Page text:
At this point, the coordinates of the maximum of ${\displaystyle r_{ij}}$ give the integer shift:

${\displaystyle (\Delta x,\Delta y)=\arg \max _{(i,j)}\{r\}.}$

## Deformation mapping

For deformation mapping, the mapping function that relates the images can be derived from comparing a set of subwindow pairs over the whole images. (Figure 1). The coordinates or grid points (xi, yj) and (xi*, yj*) are related by the translations that occur between the two images. If the deformation is small and perpendicular to the optical axis of the camera, then the relation between (xi, yj) and (xi*, yj*) can be approximated by a 2D affine transformation such as:

${\displaystyle x^{*}=x+u+{\frac {\partial u}{\partial x}}\Delta x+{\frac {\partial u}{\partial y}}\Delta y,}$
${\displaystyle y^{*}=y+v+{\frac {\partial v}{\partial x}}\Delta x+{\frac {\partial v}{\partial y}}\Delta y.}$

Here u and v are translations of the center of the sub-image in the X and Y directions respectively. The distances from the center of the sub-image to the point (x, y) are denoted by ${\displaystyle \Delta x}$ and ${\displaystyle \Delta y}$. Thus, the correlation coefficient rij is a function of displacement components (u, v) and displacement gradients

${\displaystyle {\frac {\partial u}{\partial x}},{\frac {\partial u}{\partial y}},{\frac {\partial v}{\partial x}},{\frac {\partial v}{\partial y}}.}$
Basic concept of deformation mapping by DIC

DIC has proven to be very effective at mapping deformation in macroscopic mechanical testing, where the application of specular markers (e.g. paint, toner powder) or surface finishes from machining and polishing provide the needed contrast to correlate images well. However, these methods for applying surface contrast do not extend to the application of freestanding thin films for several reasons. First, vapor deposition at normal temperatures on semiconductor grade substrates results in mirror-finish quality films with RMS roughnesses that are typically on the order of several nanometers. No subsequent polishing or finishing steps are required, and unless electron imaging techniques are employed that can resolve microstructural features, the films do not possess enough useful surface contrast to adequately correlate images. Typically this challenge can be circumvented by applying paint that results in a random speckle pattern on the surface, although the large and turbulent forces resulting from either spraying or applying paint to the surface of a freestanding thin film are too high and would break the specimens. In addition, the sizes of individual paint particles are on the order of μms, while the film thickness is only several hundred nanometers, which would be analogous to supporting a large boulder on a thin sheet of paper.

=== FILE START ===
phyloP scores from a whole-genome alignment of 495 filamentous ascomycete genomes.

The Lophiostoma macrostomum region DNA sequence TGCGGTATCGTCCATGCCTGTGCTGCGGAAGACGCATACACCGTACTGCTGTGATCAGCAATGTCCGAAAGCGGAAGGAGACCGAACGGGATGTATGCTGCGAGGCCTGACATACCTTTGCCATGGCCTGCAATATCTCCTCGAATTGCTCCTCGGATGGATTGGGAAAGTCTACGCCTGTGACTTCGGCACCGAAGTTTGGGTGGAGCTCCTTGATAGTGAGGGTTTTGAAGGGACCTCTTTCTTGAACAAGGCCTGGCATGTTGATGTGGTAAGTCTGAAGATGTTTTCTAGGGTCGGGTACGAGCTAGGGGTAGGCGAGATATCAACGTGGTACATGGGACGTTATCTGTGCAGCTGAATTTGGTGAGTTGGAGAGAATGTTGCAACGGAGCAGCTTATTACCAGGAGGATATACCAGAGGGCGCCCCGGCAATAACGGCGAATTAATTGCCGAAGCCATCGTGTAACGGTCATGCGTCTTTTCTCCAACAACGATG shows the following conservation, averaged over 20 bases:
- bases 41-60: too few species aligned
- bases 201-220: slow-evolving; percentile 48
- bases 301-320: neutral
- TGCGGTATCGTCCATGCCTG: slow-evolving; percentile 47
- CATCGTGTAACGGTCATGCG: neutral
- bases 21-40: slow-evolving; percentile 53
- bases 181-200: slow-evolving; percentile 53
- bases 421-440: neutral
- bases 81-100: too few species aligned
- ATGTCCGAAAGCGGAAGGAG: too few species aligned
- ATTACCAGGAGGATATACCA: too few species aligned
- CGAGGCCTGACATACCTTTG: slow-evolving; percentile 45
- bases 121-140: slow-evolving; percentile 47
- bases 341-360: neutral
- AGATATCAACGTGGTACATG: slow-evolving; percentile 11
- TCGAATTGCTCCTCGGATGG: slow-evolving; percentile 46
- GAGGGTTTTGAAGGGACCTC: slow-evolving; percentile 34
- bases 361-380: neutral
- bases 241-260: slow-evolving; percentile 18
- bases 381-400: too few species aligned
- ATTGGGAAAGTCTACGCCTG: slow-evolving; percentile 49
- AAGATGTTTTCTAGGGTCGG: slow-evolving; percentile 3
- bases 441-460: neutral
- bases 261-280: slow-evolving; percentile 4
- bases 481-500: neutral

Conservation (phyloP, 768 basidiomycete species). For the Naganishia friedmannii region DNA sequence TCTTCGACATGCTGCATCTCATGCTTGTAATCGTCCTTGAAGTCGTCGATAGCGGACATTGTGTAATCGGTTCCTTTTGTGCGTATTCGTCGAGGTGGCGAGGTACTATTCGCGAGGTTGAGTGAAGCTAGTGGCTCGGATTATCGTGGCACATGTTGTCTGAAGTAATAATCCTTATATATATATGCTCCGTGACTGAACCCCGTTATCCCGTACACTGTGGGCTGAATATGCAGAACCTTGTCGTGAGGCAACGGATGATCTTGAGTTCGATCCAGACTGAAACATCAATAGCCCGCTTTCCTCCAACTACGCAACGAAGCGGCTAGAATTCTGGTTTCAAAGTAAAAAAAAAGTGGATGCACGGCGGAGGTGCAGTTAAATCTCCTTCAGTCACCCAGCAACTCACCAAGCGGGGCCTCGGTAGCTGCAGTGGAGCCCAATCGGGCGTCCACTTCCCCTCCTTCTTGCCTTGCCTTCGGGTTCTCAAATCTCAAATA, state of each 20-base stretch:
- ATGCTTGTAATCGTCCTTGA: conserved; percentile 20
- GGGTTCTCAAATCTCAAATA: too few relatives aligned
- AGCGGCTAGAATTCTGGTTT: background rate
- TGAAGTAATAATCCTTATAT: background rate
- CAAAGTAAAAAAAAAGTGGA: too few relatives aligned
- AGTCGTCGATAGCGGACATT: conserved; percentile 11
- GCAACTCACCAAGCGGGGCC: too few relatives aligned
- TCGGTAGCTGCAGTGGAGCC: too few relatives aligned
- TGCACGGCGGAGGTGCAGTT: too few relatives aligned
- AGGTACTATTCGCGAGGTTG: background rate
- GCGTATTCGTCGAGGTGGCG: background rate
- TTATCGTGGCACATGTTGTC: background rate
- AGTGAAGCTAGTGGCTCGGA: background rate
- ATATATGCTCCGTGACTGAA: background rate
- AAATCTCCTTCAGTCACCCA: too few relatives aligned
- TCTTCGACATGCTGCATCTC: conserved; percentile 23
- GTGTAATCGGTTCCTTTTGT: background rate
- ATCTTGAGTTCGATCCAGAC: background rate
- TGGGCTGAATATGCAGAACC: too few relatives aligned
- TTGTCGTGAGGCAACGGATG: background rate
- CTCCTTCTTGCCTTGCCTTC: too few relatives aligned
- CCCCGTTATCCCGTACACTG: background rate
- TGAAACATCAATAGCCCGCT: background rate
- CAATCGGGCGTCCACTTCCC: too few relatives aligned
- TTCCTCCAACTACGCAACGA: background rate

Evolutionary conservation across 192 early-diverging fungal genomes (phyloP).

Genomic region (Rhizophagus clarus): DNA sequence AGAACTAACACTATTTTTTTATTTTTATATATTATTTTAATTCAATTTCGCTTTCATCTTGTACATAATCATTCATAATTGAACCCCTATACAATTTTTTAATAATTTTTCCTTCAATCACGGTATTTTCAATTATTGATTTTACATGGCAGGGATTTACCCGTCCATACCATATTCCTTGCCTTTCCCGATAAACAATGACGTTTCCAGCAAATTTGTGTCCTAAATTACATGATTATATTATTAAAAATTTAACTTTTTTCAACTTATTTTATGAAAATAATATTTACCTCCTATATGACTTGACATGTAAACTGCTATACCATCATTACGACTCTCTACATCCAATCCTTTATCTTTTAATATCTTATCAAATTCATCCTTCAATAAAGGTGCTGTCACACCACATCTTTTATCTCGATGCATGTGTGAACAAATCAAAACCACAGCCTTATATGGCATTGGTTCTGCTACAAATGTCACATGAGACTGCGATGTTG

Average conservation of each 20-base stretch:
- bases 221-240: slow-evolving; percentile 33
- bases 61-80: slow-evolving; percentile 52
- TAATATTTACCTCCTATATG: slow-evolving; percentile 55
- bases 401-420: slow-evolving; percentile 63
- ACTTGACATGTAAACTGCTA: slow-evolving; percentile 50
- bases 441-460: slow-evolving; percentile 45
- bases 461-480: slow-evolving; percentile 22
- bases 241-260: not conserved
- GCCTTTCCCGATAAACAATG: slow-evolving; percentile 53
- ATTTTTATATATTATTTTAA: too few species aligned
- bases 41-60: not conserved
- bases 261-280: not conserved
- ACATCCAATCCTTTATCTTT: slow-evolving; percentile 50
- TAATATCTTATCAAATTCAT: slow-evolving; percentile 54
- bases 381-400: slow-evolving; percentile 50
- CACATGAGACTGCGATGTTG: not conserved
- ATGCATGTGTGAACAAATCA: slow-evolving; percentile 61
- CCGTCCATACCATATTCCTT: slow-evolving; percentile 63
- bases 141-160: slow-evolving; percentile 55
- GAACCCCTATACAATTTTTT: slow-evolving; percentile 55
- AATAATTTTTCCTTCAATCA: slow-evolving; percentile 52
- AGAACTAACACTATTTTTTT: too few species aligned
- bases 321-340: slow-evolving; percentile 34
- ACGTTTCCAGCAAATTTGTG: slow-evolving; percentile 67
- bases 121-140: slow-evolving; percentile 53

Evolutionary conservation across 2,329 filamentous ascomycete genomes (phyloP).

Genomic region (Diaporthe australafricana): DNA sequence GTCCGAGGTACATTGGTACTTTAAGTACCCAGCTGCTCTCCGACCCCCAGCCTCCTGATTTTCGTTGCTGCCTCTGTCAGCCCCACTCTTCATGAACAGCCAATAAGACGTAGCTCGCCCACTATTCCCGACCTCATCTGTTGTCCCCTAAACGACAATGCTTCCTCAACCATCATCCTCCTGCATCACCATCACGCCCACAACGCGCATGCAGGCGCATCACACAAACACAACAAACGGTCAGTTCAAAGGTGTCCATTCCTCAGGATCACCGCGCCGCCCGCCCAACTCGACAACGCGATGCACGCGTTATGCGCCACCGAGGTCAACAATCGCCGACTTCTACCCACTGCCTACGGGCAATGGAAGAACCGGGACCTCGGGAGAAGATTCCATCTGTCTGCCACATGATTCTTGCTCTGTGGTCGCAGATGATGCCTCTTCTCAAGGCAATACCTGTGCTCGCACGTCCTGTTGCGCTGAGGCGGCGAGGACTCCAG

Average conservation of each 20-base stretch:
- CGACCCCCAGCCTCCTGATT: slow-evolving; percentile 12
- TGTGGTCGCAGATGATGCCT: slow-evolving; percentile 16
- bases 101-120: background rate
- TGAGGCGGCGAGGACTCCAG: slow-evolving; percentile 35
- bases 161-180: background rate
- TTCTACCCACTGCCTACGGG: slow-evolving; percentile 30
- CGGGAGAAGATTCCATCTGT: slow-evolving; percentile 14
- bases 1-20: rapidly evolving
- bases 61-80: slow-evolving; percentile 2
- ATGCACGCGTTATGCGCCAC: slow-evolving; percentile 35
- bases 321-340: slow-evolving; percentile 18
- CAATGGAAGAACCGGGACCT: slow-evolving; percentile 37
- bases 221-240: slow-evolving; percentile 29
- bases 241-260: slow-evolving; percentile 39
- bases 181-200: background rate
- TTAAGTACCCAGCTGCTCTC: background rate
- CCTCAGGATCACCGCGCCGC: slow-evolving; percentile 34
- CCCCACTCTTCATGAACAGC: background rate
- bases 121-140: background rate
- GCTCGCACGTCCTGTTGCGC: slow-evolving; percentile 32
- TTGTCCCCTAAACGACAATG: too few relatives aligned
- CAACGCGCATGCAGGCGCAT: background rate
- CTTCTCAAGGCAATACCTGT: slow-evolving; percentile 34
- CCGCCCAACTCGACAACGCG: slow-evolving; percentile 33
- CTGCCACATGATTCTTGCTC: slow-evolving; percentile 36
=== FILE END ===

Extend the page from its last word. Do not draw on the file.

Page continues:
Very recently, advances in pattern application and deposition at reduced length scales have exploited small-scale synthesis methods including nano-scale chemical surface restructuring and photolithography of computer-generated random specular patterns to produce suitable surface contrast for DIC. The application of very fine powder particles that electrostatically adhere to the surface of the specimen and can be digitally tracked is one approach. For Al thin films, fine alumina abrasive polishing powder was initially used since the particle sizes are relatively well controlled, although the adhesion to Al films was not very good and the particles tended to agglomerate excessively. The candidate that worked most effectively was a silica powder designed for a high temperature adhesive compound (Aremco, inc.), which was applied through a plastic syringe. A light blanket of powder would coat the gage section of the tensile sample and the larger particles could be blown away gently. The remaining particles would be those with the best adhesion to the surface. While the resulting surface contrast is not ideal for DIC, the high intensity ratio between the particles and the background provide a unique opportunity to track the particles between consecutive digital images taken during deformation. This can be achieved quite straightforwardly using digital image processing techniques. Subpixel tracking can be achieved by a number of correlation techniques, or by fitting to the known intensity profiles of particles.